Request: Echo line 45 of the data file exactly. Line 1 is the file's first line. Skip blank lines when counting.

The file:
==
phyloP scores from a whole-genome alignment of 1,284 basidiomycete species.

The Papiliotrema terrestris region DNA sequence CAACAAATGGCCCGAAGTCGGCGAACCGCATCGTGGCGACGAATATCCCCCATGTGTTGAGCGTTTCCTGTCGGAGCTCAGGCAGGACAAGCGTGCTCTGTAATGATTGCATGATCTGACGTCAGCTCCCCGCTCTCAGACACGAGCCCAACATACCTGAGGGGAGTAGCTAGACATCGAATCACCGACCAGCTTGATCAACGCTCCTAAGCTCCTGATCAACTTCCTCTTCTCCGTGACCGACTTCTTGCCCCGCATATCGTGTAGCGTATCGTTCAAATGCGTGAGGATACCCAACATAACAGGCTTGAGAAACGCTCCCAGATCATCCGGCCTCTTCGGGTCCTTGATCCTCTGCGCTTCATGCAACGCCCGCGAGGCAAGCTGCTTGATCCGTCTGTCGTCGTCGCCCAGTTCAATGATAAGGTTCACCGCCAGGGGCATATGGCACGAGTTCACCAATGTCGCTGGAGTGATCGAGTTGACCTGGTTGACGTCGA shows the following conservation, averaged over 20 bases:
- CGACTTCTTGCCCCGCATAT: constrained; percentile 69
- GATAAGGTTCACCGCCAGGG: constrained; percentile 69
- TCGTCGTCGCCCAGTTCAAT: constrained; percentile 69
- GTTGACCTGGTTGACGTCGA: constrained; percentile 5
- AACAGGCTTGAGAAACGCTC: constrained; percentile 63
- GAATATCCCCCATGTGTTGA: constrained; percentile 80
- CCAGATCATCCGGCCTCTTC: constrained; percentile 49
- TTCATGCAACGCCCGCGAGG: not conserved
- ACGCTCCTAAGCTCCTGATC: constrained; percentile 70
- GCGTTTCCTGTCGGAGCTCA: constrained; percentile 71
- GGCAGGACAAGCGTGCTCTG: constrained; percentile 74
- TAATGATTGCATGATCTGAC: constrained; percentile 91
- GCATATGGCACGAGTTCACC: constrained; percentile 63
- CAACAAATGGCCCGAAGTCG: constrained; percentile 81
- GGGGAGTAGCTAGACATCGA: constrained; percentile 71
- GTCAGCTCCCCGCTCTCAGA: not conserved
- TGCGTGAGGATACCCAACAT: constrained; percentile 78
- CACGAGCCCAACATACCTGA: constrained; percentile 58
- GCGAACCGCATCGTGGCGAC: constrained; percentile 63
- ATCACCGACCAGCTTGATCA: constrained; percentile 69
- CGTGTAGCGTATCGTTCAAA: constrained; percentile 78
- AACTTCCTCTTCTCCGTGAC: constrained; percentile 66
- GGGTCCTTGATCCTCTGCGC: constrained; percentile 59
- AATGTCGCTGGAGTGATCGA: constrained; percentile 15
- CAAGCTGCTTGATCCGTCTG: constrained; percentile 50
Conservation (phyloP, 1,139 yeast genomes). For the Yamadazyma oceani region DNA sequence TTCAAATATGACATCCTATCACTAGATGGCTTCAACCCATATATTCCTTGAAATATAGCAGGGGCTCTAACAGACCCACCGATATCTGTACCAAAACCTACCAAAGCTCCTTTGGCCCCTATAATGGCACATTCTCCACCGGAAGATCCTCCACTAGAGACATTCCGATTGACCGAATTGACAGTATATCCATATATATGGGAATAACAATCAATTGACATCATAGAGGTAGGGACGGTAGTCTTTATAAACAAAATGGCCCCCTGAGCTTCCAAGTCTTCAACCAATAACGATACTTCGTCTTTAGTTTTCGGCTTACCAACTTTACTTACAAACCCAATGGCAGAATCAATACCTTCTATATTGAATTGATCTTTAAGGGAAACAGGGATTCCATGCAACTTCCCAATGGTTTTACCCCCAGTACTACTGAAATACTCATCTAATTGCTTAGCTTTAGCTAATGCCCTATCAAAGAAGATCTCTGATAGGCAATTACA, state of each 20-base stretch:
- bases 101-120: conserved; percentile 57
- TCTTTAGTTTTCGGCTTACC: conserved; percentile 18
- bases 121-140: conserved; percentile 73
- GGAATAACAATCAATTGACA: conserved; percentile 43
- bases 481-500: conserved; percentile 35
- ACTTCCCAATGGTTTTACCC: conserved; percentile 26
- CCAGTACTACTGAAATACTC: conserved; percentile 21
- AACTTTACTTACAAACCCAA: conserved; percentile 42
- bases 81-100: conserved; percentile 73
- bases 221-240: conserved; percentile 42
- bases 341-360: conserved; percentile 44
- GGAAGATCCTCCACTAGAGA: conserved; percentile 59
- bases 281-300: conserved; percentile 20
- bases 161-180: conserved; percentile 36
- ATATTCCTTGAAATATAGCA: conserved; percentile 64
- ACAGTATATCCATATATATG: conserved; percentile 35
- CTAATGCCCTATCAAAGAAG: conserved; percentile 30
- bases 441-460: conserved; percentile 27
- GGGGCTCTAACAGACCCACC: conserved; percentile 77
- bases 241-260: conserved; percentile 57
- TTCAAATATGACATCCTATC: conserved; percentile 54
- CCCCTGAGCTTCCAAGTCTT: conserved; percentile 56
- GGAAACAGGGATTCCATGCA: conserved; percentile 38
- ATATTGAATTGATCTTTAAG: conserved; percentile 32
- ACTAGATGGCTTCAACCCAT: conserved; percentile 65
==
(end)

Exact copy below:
- CTAATGCCCTATCAAAGAAG: conserved; percentile 30